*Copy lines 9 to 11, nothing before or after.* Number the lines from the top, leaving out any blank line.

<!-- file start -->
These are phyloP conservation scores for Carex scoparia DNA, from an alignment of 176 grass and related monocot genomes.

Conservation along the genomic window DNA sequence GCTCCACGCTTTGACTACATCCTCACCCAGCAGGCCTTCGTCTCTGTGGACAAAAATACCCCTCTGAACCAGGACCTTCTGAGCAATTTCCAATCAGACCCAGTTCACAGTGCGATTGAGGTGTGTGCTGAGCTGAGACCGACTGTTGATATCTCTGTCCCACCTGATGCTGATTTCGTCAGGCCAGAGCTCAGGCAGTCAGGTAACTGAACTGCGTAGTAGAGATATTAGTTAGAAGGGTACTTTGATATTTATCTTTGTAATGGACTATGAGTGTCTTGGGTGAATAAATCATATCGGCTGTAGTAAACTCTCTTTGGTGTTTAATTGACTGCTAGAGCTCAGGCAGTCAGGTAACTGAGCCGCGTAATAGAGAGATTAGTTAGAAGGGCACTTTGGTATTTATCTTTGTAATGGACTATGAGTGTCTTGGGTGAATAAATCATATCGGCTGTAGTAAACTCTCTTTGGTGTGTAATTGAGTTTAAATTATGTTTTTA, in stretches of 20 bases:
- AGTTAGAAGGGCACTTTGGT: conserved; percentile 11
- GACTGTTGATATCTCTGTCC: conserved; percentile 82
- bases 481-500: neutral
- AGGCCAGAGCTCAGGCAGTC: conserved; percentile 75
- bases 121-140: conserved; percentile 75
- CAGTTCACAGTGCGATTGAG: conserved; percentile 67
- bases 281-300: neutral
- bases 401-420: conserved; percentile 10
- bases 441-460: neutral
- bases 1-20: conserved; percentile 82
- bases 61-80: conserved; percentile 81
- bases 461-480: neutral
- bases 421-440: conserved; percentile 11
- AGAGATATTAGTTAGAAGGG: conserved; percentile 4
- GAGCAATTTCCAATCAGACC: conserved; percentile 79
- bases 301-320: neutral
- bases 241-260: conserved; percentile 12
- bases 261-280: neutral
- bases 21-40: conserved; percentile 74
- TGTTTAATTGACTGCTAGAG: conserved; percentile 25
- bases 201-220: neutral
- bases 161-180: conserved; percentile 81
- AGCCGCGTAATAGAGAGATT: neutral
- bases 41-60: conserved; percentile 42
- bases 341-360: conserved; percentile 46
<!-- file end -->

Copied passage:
- bases 281-300: neutral
- bases 401-420: conserved; percentile 10
- bases 441-460: neutral